Michael Fassbender plays two roles in “Alien: Covenant,” so he’s onscreen for at least half the film. Whenever he is, the movie cruises along in a classic sci-fi groove, full of gizmos and experiments and heady conversation about what the future holds.
Unfortunately, there’s another half of the film. And that half is full of cheese.
I liked the previous “Alien” chapter more than most people; “Prometheus” might have had its share of astronauts doing dumb things to keep the plot moving, but at least it had a big, trippy ambition.
“Covenant” dials back on that. Here, director Ridley Scott seems content to rip off the movie he made in 1979 that kicked off the “Alien” series. We meet the crew of a spaceship, they encounter a fiend, and one by one they die horrible deaths.
A decade has passed since the incidents of “Prometheus.” A ship seeking to re-populate a planet suffers an accident, and the insecure new captain (Billy Crudup) impetuously decides to land at a nearby Earth-like planet.
Impetuous behavior is never a good thing in leadership, as we are about to find out. The stormy planet hides a terrible secret — oh, who are we kidding? You know the place is crawling with steel-fanged, acid-spitting aliens, just waiting to feed on human life.
The Ripley figure here is the second-in-command, played by “Inherent Vice” star Katherine Waterston. The other crew members awaiting death, none of whom acts remotely like an astronaut with the Right Stuff, include Danny McBride, Carmen Ejogo, Demian Bechar and Amy Seimetz.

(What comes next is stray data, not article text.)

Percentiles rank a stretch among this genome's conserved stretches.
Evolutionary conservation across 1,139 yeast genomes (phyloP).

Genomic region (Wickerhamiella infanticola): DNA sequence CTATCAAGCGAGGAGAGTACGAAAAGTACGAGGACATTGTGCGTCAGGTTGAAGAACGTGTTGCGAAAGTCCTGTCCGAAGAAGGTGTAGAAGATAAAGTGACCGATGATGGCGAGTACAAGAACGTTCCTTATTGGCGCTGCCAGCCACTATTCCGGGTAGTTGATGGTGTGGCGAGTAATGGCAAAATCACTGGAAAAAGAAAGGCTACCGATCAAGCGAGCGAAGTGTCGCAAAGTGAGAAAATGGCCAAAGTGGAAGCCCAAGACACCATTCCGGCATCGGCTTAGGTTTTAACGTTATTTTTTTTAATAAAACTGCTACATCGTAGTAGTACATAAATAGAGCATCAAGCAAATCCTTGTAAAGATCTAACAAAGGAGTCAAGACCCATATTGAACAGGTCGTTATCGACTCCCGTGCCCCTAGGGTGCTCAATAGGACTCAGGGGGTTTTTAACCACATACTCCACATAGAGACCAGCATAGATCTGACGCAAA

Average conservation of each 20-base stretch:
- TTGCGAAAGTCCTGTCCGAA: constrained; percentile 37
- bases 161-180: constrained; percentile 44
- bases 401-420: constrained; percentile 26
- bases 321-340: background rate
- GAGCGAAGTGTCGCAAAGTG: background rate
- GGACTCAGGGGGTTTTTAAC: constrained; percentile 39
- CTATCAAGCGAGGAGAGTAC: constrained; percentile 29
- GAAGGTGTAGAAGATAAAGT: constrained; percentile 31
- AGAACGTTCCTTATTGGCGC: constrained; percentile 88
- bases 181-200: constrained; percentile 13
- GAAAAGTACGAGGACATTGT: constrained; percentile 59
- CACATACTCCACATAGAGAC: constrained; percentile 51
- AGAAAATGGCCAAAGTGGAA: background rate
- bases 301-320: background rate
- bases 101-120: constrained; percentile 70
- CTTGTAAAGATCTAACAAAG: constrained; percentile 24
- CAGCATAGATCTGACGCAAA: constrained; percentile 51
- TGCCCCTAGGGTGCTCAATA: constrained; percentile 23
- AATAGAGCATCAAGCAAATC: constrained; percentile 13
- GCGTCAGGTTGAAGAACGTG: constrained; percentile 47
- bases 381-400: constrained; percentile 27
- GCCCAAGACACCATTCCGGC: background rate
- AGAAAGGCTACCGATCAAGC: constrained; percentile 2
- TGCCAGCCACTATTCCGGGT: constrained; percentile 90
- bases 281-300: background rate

As for the eerily composed Fassbender, he plays Walter, the newly emotionless synthetic aboard the ship, and also David, the rather more empathetic cyborg who appeared in “Prometheus.” He’s great in both roles (one ‘bot has an English accent, the other American), and they face off while debating the meaning of life in a couple of spellbinding sequences.
There’s also a cool prologue, in which David talks with his creator (Guy Pearce) in what looks like an extraterrestrial gallery space. This is what Scott does best: little contained bursts of design and pretentious talk.
As usual, Scott’s ear for humor is clunky — the manly joshing of the crew would sound out of date even if the movie weren’t set in a distant future. And the rampant stupid behavior — in this one, an astronaut stalks off into a nighttime danger zone in order to relieve himself — almost seems designed to troll the audience into a collective grown. It works.
One cool thing about the “Alien” franchise is that each movie tried to do something different. “Covenant” is the first one that truly feels like an attempt to dumb it down to formula. The fact that Michael Fassbender will return, like an android James Bond, is the only bait for the next sequel.
“Alien: Covenant” (2 stars)
A scaling-back of the long-running sci-fi series, as the ambitions of “Prometheus” are ignored in favor of watching astronauts die one by one. The scenes with the spellbinding Michael Fassbender as two different androids are the saving grace, but the rest of Ridley Scott’s film is full of cheese. With Katherine Waterston, Billy Crudup.
Rating: R, for violence, nudity
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